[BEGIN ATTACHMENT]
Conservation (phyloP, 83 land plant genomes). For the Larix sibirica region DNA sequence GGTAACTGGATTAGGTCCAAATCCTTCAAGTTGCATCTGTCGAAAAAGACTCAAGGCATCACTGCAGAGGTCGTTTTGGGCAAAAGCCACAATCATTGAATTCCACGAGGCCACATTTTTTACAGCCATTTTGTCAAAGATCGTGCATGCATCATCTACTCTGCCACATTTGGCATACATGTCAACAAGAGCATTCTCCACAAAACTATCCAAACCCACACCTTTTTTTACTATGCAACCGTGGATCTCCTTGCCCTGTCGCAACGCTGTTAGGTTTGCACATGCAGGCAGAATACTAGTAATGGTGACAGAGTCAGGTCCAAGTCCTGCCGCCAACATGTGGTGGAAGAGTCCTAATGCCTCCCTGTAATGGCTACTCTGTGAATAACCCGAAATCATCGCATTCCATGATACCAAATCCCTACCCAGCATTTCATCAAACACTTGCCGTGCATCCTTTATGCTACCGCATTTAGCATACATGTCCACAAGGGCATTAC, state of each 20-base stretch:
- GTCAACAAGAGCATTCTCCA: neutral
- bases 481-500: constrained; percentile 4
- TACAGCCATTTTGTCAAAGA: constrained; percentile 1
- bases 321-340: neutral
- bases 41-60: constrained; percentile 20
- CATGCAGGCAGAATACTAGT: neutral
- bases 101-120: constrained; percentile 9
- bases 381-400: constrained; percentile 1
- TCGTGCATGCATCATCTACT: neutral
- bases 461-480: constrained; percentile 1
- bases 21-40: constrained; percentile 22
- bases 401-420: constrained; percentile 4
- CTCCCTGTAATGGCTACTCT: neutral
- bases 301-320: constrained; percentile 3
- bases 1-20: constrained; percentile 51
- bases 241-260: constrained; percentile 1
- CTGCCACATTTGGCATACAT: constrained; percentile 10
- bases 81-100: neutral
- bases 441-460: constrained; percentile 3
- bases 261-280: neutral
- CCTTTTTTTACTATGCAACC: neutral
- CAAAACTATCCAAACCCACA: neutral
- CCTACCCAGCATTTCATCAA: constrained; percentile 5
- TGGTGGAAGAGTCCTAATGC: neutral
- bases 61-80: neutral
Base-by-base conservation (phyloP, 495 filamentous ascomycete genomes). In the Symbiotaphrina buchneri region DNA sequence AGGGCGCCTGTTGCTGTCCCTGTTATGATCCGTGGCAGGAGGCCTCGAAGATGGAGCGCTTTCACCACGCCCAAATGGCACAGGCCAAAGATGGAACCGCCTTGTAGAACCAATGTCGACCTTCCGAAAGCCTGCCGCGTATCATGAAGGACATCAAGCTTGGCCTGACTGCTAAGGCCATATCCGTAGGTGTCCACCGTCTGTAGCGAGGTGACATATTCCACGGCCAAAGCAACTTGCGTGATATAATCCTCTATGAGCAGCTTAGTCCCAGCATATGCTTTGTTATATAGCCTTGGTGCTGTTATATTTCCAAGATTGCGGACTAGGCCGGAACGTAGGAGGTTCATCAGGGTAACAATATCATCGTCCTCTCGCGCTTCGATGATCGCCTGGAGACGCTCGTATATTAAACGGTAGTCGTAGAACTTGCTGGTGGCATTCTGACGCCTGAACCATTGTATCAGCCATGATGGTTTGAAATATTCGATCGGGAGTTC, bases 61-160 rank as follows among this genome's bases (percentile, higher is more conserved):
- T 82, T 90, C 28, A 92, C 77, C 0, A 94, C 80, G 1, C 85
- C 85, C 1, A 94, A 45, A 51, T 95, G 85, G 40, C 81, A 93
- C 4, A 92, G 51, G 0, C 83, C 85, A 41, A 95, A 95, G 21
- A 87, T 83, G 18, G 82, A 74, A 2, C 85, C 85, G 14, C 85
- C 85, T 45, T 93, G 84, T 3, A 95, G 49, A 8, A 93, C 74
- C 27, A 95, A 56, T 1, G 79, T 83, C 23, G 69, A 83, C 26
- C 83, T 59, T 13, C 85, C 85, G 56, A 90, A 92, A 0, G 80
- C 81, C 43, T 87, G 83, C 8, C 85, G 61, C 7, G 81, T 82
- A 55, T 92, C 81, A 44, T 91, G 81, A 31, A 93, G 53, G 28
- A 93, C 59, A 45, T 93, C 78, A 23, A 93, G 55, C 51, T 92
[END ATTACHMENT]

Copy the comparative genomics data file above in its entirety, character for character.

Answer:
Conservation (phyloP, 83 land plant genomes). For the Larix sibirica region DNA sequence GGTAACTGGATTAGGTCCAAATCCTTCAAGTTGCATCTGTCGAAAAAGACTCAAGGCATCACTGCAGAGGTCGTTTTGGGCAAAAGCCACAATCATTGAATTCCACGAGGCCACATTTTTTACAGCCATTTTGTCAAAGATCGTGCATGCATCATCTACTCTGCCACATTTGGCATACATGTCAACAAGAGCATTCTCCACAAAACTATCCAAACCCACACCTTTTTTTACTATGCAACCGTGGATCTCCTTGCCCTGTCGCAACGCTGTTAGGTTTGCACATGCAGGCAGAATACTAGTAATGGTGACAGAGTCAGGTCCAAGTCCTGCCGCCAACATGTGGTGGAAGAGTCCTAATGCCTCCCTGTAATGGCTACTCTGTGAATAACCCGAAATCATCGCATTCCATGATACCAAATCCCTACCCAGCATTTCATCAAACACTTGCCGTGCATCCTTTATGCTACCGCATTTAGCATACATGTCCACAAGGGCATTAC, state of each 20-base stretch:
- GTCAACAAGAGCATTCTCCA: neutral
- bases 481-500: constrained; percentile 4
- TACAGCCATTTTGTCAAAGA: constrained; percentile 1
- bases 321-340: neutral
- bases 41-60: constrained; percentile 20
- CATGCAGGCAGAATACTAGT: neutral
- bases 101-120: constrained; percentile 9
- bases 381-400: constrained; percentile 1
- TCGTGCATGCATCATCTACT: neutral
- bases 461-480: constrained; percentile 1
- bases 21-40: constrained; percentile 22
- bases 401-420: constrained; percentile 4
- CTCCCTGTAATGGCTACTCT: neutral
- bases 301-320: constrained; percentile 3
- bases 1-20: constrained; percentile 51
- bases 241-260: constrained; percentile 1
- CTGCCACATTTGGCATACAT: constrained; percentile 10
- bases 81-100: neutral
- bases 441-460: constrained; percentile 3
- bases 261-280: neutral
- CCTTTTTTTACTATGCAACC: neutral
- CAAAACTATCCAAACCCACA: neutral
- CCTACCCAGCATTTCATCAA: constrained; percentile 5
- TGGTGGAAGAGTCCTAATGC: neutral
- bases 61-80: neutral
Base-by-base conservation (phyloP, 495 filamentous ascomycete genomes). In the Symbiotaphrina buchneri region DNA sequence AGGGCGCCTGTTGCTGTCCCTGTTATGATCCGTGGCAGGAGGCCTCGAAGATGGAGCGCTTTCACCACGCCCAAATGGCACAGGCCAAAGATGGAACCGCCTTGTAGAACCAATGTCGACCTTCCGAAAGCCTGCCGCGTATCATGAAGGACATCAAGCTTGGCCTGACTGCTAAGGCCATATCCGTAGGTGTCCACCGTCTGTAGCGAGGTGACATATTCCACGGCCAAAGCAACTTGCGTGATATAATCCTCTATGAGCAGCTTAGTCCCAGCATATGCTTTGTTATATAGCCTTGGTGCTGTTATATTTCCAAGATTGCGGACTAGGCCGGAACGTAGGAGGTTCATCAGGGTAACAATATCATCGTCCTCTCGCGCTTCGATGATCGCCTGGAGACGCTCGTATATTAAACGGTAGTCGTAGAACTTGCTGGTGGCATTCTGACGCCTGAACCATTGTATCAGCCATGATGGTTTGAAATATTCGATCGGGAGTTC, bases 61-160 rank as follows among this genome's bases (percentile, higher is more conserved):
- T 82, T 90, C 28, A 92, C 77, C 0, A 94, C 80, G 1, C 85
- C 85, C 1, A 94, A 45, A 51, T 95, G 85, G 40, C 81, A 93
- C 4, A 92, G 51, G 0, C 83, C 85, A 41, A 95, A 95, G 21
- A 87, T 83, G 18, G 82, A 74, A 2, C 85, C 85, G 14, C 85
- C 85, T 45, T 93, G 84, T 3, A 95, G 49, A 8, A 93, C 74
- C 27, A 95, A 56, T 1, G 79, T 83, C 23, G 69, A 83, C 26
- C 83, T 59, T 13, C 85, C 85, G 56, A 90, A 92, A 0, G 80
- C 81, C 43, T 87, G 83, C 8, C 85, G 61, C 7, G 81, T 82
- A 55, T 92, C 81, A 44, T 91, G 81, A 31, A 93, G 53, G 28
- A 93, C 59, A 45, T 93, C 78, A 23, A 93, G 55, C 51, T 92